Forging Introduction

Forging is a process in which metal is pressed, squeezed or pounded to turn it into a specific shape. Forged metal is stronger than that manufactured by any other process. Forged parts are durable, long lasting and trusted by all industries.

The following is a useful list of forging FAQ for your knowledge about forging.

Which Metals are Forged?

Any metal on the earth can be forged. Some of the metals that are most commonly forged include steel, aluminum, copper, brass, stainless steel, carbon, nickel and alloy that contains cobalt.

In USA and Canada how many people are employed in forging industry?

It is estimated that around 45000 people are employed in the forging industry. Most commonly, every industry employees between 50 to 500 persons, each.

What equipment is used to produce forged parts?

There are many types of equipment used in forging, the most common ones are:

Presses. These are commonly used with their driving force of up to 50000 tons. Presses are used to squeeze the metal vertically in high pressure.

Hammers. These are also used with a driving force of up to 23000 kgs.

Upsetters. These are also presses for horizontal forging. Ring rollers are type of upsetters that turn a hollow round piece of metal against a rotating roll under great pressure, to produce a one-piece ring.

What does forging industry do?

This is quite a big industry, and they do quite a lot of thing including:

a) make equipment and parts  for their own company, which are later used in forging of other parts. This is called captive forging.

b) make standard equipment, tools and accessories that are commonly sold everywhere. This is often called catalog forging.

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c) make custom forged parts, on customer orders. This is referred to as custom forging.

Who buys forged parts?

There are 10s' of industries that use forged parts. They include automotive industry, airline industry, NASA, construction, agriculture and mining companies.

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The advantages and disadvantages of forging include the following:

Advantages Of Forging

Parts produced by forging are stronger than casted parts or parts made in a machine. During the forging process the internal grain of the part changes its form and continuous forging for a few minutes strengthens the part's characteristics.

Disadvantages of Forging

  • Hot forging prevents work hardening and hence increases the difficulty of performing other machining operations on the part.

  • Producing forged parts involves a lot of expenditure for the machinery, dies, tools and personnel.

  • Some forging requires metal-forming dies, which are required to be precisely machined and heated to properly shape the piece. This is not always achievable by novices or not very-high experienced engineers.

These were pros and cons of forging method.

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The product made through forging has more strength and is made more precise, compared to products made by other manufacturing processes. Unfortunately even forged products can have some defects if proper care is not taken during the forging process. This article describes forging defects that normally occur on a forged part.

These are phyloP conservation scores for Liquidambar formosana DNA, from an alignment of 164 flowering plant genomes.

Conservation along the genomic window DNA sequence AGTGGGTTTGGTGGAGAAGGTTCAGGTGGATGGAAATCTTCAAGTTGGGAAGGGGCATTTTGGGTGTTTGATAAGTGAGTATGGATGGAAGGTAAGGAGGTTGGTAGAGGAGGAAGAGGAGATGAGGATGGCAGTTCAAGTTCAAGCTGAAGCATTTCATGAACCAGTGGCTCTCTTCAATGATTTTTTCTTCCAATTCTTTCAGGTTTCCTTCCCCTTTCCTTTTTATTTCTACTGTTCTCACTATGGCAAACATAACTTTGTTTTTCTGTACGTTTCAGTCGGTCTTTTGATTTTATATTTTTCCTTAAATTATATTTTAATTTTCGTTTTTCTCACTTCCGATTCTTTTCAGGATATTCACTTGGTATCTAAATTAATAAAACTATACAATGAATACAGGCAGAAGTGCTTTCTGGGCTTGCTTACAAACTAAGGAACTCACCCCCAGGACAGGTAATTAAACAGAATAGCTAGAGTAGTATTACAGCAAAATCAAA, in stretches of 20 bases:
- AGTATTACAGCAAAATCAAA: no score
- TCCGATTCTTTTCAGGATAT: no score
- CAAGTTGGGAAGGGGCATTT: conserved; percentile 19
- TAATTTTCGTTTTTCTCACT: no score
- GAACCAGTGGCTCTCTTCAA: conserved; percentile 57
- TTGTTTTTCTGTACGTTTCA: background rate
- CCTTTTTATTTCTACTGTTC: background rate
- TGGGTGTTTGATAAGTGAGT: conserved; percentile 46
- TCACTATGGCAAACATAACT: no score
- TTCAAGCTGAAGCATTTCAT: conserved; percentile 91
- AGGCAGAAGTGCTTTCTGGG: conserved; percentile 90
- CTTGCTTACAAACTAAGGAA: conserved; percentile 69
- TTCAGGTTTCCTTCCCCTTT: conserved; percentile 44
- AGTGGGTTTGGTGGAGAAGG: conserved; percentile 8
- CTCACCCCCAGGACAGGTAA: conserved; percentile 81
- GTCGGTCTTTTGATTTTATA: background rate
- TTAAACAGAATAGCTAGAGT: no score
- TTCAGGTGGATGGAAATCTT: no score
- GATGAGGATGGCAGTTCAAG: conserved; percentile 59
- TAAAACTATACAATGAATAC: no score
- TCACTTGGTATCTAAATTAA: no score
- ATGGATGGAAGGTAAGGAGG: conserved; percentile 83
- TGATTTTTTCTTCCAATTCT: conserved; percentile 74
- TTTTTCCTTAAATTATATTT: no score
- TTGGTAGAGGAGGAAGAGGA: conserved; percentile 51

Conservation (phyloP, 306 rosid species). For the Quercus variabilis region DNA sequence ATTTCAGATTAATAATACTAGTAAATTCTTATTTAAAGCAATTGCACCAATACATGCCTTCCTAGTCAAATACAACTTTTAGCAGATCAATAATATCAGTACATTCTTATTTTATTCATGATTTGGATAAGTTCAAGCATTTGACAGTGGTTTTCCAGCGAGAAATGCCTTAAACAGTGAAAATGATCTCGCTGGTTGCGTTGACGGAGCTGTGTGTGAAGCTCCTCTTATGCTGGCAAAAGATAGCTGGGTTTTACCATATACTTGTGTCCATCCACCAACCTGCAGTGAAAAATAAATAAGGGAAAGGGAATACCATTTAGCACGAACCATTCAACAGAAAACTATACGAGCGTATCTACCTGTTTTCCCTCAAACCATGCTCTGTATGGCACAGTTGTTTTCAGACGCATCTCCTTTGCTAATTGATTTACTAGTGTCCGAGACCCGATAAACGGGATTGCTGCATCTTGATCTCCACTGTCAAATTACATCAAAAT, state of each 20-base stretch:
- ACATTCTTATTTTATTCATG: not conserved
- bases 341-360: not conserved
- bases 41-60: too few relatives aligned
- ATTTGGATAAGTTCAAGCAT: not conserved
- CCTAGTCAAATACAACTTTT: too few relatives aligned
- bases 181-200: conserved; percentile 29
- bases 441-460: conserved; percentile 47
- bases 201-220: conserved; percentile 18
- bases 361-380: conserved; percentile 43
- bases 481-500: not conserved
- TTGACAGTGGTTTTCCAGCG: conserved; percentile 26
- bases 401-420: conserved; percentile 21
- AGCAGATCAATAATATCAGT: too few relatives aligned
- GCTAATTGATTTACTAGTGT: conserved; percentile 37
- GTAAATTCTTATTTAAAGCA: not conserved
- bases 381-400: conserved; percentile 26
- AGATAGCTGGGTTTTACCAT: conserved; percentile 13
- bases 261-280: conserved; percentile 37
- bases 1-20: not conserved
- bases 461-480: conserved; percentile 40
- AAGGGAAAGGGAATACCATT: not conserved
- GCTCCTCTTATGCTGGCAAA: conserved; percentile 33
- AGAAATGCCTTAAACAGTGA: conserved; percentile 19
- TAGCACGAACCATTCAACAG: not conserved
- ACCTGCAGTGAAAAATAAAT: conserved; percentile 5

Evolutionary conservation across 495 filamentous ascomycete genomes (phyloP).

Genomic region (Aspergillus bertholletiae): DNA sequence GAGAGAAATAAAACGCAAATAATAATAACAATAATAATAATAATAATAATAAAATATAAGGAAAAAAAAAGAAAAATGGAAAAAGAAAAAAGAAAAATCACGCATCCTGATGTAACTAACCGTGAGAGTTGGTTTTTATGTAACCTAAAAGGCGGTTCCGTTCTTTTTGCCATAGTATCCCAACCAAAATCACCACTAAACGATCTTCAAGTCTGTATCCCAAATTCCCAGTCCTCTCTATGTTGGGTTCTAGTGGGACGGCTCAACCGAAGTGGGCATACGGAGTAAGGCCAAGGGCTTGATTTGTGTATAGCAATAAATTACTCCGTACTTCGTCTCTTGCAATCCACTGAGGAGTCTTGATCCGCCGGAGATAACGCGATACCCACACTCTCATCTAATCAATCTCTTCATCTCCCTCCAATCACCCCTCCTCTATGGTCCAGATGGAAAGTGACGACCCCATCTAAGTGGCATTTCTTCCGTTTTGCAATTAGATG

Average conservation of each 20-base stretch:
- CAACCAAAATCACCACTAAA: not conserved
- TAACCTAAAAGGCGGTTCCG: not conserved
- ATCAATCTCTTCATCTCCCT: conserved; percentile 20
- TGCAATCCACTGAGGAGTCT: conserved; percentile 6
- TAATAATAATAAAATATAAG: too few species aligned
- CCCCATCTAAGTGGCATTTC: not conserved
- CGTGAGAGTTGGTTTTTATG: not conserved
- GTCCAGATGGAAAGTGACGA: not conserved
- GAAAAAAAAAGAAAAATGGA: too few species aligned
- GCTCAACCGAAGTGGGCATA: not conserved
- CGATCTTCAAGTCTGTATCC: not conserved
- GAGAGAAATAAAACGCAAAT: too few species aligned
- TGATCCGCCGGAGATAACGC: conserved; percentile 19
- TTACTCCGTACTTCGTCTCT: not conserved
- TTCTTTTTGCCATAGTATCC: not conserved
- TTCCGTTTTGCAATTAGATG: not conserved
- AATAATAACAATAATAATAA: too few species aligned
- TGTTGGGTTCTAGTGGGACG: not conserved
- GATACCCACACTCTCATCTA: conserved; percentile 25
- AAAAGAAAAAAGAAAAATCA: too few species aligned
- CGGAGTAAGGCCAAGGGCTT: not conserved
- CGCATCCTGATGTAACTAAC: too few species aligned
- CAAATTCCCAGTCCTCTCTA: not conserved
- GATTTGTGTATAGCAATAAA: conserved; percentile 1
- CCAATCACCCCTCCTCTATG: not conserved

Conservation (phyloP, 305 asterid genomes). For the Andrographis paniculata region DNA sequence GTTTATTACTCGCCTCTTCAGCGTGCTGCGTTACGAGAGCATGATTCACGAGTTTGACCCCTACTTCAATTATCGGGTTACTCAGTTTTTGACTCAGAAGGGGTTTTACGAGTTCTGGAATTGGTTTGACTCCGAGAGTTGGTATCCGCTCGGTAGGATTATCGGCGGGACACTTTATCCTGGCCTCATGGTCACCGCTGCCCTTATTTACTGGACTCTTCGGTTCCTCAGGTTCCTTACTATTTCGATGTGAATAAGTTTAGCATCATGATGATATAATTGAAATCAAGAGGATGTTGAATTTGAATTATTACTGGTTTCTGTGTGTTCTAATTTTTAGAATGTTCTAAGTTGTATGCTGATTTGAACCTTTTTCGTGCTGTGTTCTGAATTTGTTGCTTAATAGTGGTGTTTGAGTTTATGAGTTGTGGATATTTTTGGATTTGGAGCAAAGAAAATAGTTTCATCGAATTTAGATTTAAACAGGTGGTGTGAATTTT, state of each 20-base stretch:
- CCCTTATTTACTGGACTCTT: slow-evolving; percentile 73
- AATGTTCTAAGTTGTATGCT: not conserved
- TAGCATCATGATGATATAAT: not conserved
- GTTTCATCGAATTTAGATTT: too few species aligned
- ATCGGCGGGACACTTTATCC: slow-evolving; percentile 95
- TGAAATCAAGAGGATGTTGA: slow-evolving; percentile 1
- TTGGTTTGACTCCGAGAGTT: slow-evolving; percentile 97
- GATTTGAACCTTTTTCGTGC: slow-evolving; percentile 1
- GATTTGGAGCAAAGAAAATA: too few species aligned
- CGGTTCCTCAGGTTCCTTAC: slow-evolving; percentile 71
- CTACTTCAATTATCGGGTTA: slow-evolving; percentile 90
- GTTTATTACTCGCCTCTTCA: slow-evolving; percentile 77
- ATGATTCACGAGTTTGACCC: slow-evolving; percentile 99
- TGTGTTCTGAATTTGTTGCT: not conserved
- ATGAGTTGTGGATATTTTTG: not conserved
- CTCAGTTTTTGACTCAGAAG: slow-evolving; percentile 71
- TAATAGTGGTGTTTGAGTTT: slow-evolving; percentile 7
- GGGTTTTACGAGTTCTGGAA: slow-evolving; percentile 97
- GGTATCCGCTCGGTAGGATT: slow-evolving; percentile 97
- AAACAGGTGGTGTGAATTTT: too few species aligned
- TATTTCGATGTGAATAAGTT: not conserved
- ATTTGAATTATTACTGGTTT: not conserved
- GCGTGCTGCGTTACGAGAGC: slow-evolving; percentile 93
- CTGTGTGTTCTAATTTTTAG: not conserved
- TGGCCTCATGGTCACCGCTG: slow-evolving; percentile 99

Improper Grain Flow:

This is caused by improper design of the die. The improper die design makes the flow of the metal in the wrong direction.

Cold Shut:

This appears as small cracks in the forged part's corners. This happens mainly due to improper design of the die uses.

Scale Pits:

Scale Pits are irregular lining on the surface of the forged part. This is mainly caused due to improper cleaning of the stock used.

Die Shift:

This is primarily caused by the wrong alignment of the die halve, making the two halves of the part to be improperly shaped.

Flakes:

Flakes are internal ruptures, caused by the improper cooling of the forged part. Rapid cooling to the part caused the exterior to cool too fast, causing internal fractures.

Unfilled Section:

Some section of the die cavity is not complete filled by the flowing metal. This is caused by the improper design of the forging die, or wrong use of forging technique.

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History of forging dates back to 4500 B.C. Metals such as wrought iron and bronze were forged by man to produce weapons of wars and hand tools. Forging of iron and crucible steel continued until the end of the 19th century.

It progressed until the Dark Ages. It was the time when most scientific, cultural and industrial advancements stopped. Before Dark Ages, possession of metal was considered as a sign of good wealth. People in Rome even had gods dedicated to the forge.

During the Dark Ages, weapon production was progressing fast. European industries and culture was set back because of constant wars. At the same time, iron industry remained intact due to large demands and need of weapons.

Forgings During 19th Century

In the 19th century, people involved in forging work were skilled at open die and hand forging of wrought iron. At that time, the smiths became very skillful particularly in hammer welding. Large shaft forgings that weighted 10 tonnes or more were built up by the process of hammer welding and forging. In 1856, the invention of the Bessemer steel making process was a major breakthrough for the forging industry. At this time, forgers had a plenty of lost cost steel supply for the production of large quantities of forgings. In the USA, the very first cavity steel forging using a closed-die process started in 1862. In the 19th century, steam engine was invented and showed us ways of modern forging.

Today, forging is used in worldwide industry and has significantly contributed to development of modern machinery and equipment.

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